Jeremiah 8 Study Notes


8:1 At that time links what follows with Jeremiah’s temple gate sermon in chap. 7. The exhuming of bones (here of kings, officials, priests, prophets, and residents) out of their graves will be the ultimate insult to the defeated people. Judah will be unable to guard the remains of their ancestors, much less themselves.


Hebrew pronunciation [sah RAFF]
CSB translation burn, burn up
Uses in Jeremiah 23
Uses in the OT 117
Focus passage Jeremiah 7:31

Saraph describes firing bricks (Gn 11:3) and burning cooking fuel (Is 44:16) but usually implies negative events. One burned up sacrificial refuse (Lv 4:21), leftover meat (Ex 12:10), contaminated fabric (Lv 13:55), and idols (Dt 7:25). People burned down enemy cities (Jos 11:11) and burned criminals (Lv 20:14). Idolaters burned children (Dt 12:31). Saraph suggests set on fire (Jdg 9:52); it indicates people destroyed by fire (Nm 16:39). Saraph concerned funereal burning ceremonies (Jr 34:5), for which a relative was responsible (Am 6:10). Misraphah was this or any burning of people (Jr 34:5; Is 33:12). Serephah (13x) also denotes this fire (2Ch 21:19). It implies burning (Is 9:5), burning debris (Nm 16:37), or a charred mountain (Jr 51:25). With saraph it is ignite or make a fire (Lv 10:6; 2Ch 16:14). The noun saraph (7x) is poisonous snake (Dt 8:15) or seraphim, angels who were fiery (Is 6:6).

8:2 In an ironic demonstration of the futility of false religion, “the bones” (v. 1) will be exposed to the sun, the moon, and all the stars in the sky, which they have loved, served, followed, consulted, and worshiped. The astral deities Judah worshiped will look down, powerless to prevent this desecration.

8:3 Death will be chosen over life—see Dt 28:64-68.

8:4-5 Once again the emphasis is on the word “turn/return” or “repent” (Hb shuv). Jeremiah made a play on the words, saying: If they turn away, do they not return? Why have these people turned away? Normally, those who fall try to get up again. So why was this people acting so contrary to nature? The answer is they have taken hold of deceit.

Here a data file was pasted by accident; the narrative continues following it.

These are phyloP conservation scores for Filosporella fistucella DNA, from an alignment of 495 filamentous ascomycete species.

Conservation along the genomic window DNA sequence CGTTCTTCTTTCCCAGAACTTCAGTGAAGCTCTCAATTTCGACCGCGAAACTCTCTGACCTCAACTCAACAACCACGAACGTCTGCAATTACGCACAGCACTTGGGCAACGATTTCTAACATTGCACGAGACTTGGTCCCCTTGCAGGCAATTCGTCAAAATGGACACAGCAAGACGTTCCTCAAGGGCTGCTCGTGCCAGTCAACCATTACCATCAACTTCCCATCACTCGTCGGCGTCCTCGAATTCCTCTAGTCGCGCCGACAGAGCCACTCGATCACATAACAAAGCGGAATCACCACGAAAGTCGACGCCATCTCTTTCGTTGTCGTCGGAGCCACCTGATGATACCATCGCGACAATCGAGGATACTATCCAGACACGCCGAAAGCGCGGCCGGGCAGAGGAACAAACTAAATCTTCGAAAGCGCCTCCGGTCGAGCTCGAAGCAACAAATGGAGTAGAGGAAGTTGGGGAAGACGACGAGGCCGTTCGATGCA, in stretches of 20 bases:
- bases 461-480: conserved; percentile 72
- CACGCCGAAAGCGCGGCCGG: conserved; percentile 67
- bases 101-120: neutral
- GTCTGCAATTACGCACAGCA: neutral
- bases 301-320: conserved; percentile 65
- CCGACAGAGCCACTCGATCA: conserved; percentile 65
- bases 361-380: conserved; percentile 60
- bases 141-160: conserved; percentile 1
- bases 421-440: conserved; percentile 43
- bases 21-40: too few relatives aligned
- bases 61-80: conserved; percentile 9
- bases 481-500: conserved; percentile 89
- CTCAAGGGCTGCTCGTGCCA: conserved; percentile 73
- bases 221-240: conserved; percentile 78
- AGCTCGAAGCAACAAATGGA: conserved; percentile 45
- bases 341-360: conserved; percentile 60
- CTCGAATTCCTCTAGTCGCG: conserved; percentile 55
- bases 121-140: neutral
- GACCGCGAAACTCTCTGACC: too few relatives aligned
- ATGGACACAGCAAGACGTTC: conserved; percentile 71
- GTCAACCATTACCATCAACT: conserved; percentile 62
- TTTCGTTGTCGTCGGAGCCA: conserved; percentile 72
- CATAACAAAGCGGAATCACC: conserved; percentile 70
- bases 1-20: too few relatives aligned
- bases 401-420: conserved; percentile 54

8:6 The phrase no one regrets [or repents of] his evil (Hb niham) fits with the repeated (Hb) shuv, “turn/return,” as a call for repentance.

8:7 Storks . . . turtledoves, swallows, and cranes are migratory birds. They instinctively obey the laws of nature set by their Creator. This contrasts with God’s rational and intelligent beings who saw the impending signs of disaster but decided to do nothing to correct their path.

8:8-9 The people of Judah thought that mere possession of the law of God was all they needed to be secure and right with God. But they had falsified its words and intentions. Verse 8 literally says, “Verily, behold, it is to a delusion [that] it has been given; the pen of the scribes is deceitful.” In the hands of the scribes, God’s law was twisted into a covering for corruption.

8:10-11 See 6:13-14.

8:12 On they weren’t at all ashamed, see note at 3:3.


Hebrew pronunciation [BOSH]
CSB translation be ashamed
Uses in Jeremiah 35
Uses in the OT 125
Focus passage Jeremiah 8:9,12

Bosh, reflected in several Semitic languages, generally suggests a passive experience of losing dignity and position, often because of some endeavor. Frequently it implies military defeat (Zch 10:5), but the first occurrence concerns feeling sexual shame (Gn 2:25). Bosh indicates objectively being put to shame or subjectively being ashamed (Jr 2:36; 6:15). It regularly occurs with similar verbs such as kalam (“be humiliated,” 17x), chapar (“be disgraced,” 14x), and chatat (“be dismayed,” 10x), and with their derived nouns. Shame and embarrassment go together (Ezr 9:6). Words for becoming pale appear with bosh (Is 29:22). Bosh is translated be dismayed (Is 19:9) or disgraced (Ps 31:1). It can involve being embarrassed (Jdg 3:25). The causative means cause shame (Pr 12:4) or let be disgraced (Ps 44:7), and its participle means disgraceful or disgrace (Pr 10:5; 29:15). A hope can fail (Zch 9:5), and one can frustrate plans (Ps 14:6).

8:13-9:23 This section spells out the doom of Judah and its inhabitants.

8:14-15 God will give Judah poisoned water to drink. This metaphor occurs again in 9:15 and 23:15 as a judgment on the people. The people had hoped for peace and healing, but there was only terror.

8:16 The city of Dan, to the far north and bordering on Phoenicia, marked the route that the enemy from the east would take. The desert to the east was virtually impassable.

8:17 The battle metaphors change from the speed of the horse to the creeping terror of the snake. God will send poisonous snakes among the people. The point is that if death does not come from warriors on horses, it will come by some other means God appoints. There will be no escape.

8:18-21 These verses form a chiasm. Jeremiah speaks in vv. 18,19a, and 21. The people speak through Jeremiah in vv. 19b,20; and the Lord speaks in v. 19c—in the center. Jews were in exile in Babylon at least as early as 605 BC.

8:20 The phrase harvest has passed, summer has ended, but we have not been saved is a proverbial saying meaning that all opportunities have passed and no hope of rescue exists.

8:22 Gilead was a territory in Transjordan, north of Moab, where its northern regions were heavily wooded. It was well known for its medicinal balm, a resin from the balsam tree that was applied to wounds. Neither healing nor healer could cure the hurt of the people.